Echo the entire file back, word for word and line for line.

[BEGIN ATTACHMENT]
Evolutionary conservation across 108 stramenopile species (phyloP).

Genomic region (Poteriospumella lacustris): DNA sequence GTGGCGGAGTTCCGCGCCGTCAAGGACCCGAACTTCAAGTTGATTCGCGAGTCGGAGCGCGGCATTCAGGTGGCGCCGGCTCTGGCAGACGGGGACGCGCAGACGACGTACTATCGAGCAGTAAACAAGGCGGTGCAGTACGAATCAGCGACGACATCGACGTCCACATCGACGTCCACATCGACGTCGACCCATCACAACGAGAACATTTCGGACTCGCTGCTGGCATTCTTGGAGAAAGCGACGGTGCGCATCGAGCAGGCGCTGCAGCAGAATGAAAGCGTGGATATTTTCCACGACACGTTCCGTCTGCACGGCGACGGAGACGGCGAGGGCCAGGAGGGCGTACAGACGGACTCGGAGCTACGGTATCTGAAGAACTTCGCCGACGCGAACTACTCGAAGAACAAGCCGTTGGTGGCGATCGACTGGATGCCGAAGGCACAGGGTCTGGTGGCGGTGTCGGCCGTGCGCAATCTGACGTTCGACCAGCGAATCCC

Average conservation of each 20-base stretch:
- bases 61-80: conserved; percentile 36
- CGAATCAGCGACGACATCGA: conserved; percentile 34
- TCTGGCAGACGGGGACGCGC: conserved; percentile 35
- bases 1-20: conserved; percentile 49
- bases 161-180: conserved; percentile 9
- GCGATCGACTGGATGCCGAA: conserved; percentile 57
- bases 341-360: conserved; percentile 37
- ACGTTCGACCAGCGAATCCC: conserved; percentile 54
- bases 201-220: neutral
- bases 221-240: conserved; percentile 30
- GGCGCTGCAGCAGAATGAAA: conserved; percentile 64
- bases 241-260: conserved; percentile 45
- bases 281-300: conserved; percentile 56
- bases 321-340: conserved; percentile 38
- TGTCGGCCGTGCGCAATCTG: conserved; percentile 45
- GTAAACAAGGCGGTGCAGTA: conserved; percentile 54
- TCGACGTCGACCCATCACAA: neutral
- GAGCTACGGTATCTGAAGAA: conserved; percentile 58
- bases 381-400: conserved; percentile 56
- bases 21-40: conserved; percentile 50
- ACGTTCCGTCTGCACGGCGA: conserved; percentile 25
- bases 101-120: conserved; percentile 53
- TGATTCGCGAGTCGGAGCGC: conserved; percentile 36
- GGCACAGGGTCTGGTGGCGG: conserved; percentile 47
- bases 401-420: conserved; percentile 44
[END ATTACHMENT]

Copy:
Evolutionary conservation across 108 stramenopile species (phyloP).

Genomic region (Poteriospumella lacustris): DNA sequence GTGGCGGAGTTCCGCGCCGTCAAGGACCCGAACTTCAAGTTGATTCGCGAGTCGGAGCGCGGCATTCAGGTGGCGCCGGCTCTGGCAGACGGGGACGCGCAGACGACGTACTATCGAGCAGTAAACAAGGCGGTGCAGTACGAATCAGCGACGACATCGACGTCCACATCGACGTCCACATCGACGTCGACCCATCACAACGAGAACATTTCGGACTCGCTGCTGGCATTCTTGGAGAAAGCGACGGTGCGCATCGAGCAGGCGCTGCAGCAGAATGAAAGCGTGGATATTTTCCACGACACGTTCCGTCTGCACGGCGACGGAGACGGCGAGGGCCAGGAGGGCGTACAGACGGACTCGGAGCTACGGTATCTGAAGAACTTCGCCGACGCGAACTACTCGAAGAACAAGCCGTTGGTGGCGATCGACTGGATGCCGAAGGCACAGGGTCTGGTGGCGGTGTCGGCCGTGCGCAATCTGACGTTCGACCAGCGAATCCC

Average conservation of each 20-base stretch:
- bases 61-80: conserved; percentile 36
- CGAATCAGCGACGACATCGA: conserved; percentile 34
- TCTGGCAGACGGGGACGCGC: conserved; percentile 35
- bases 1-20: conserved; percentile 49
- bases 161-180: conserved; percentile 9
- GCGATCGACTGGATGCCGAA: conserved; percentile 57
- bases 341-360: conserved; percentile 37
- ACGTTCGACCAGCGAATCCC: conserved; percentile 54
- bases 201-220: neutral
- bases 221-240: conserved; percentile 30
- GGCGCTGCAGCAGAATGAAA: conserved; percentile 64
- bases 241-260: conserved; percentile 45
- bases 281-300: conserved; percentile 56
- bases 321-340: conserved; percentile 38
- TGTCGGCCGTGCGCAATCTG: conserved; percentile 45
- GTAAACAAGGCGGTGCAGTA: conserved; percentile 54
- TCGACGTCGACCCATCACAA: neutral
- GAGCTACGGTATCTGAAGAA: conserved; percentile 58
- bases 381-400: conserved; percentile 56
- bases 21-40: conserved; percentile 50
- ACGTTCCGTCTGCACGGCGA: conserved; percentile 25
- bases 101-120: conserved; percentile 53
- TGATTCGCGAGTCGGAGCGC: conserved; percentile 36
- GGCACAGGGTCTGGTGGCGG: conserved; percentile 47
- bases 401-420: conserved; percentile 44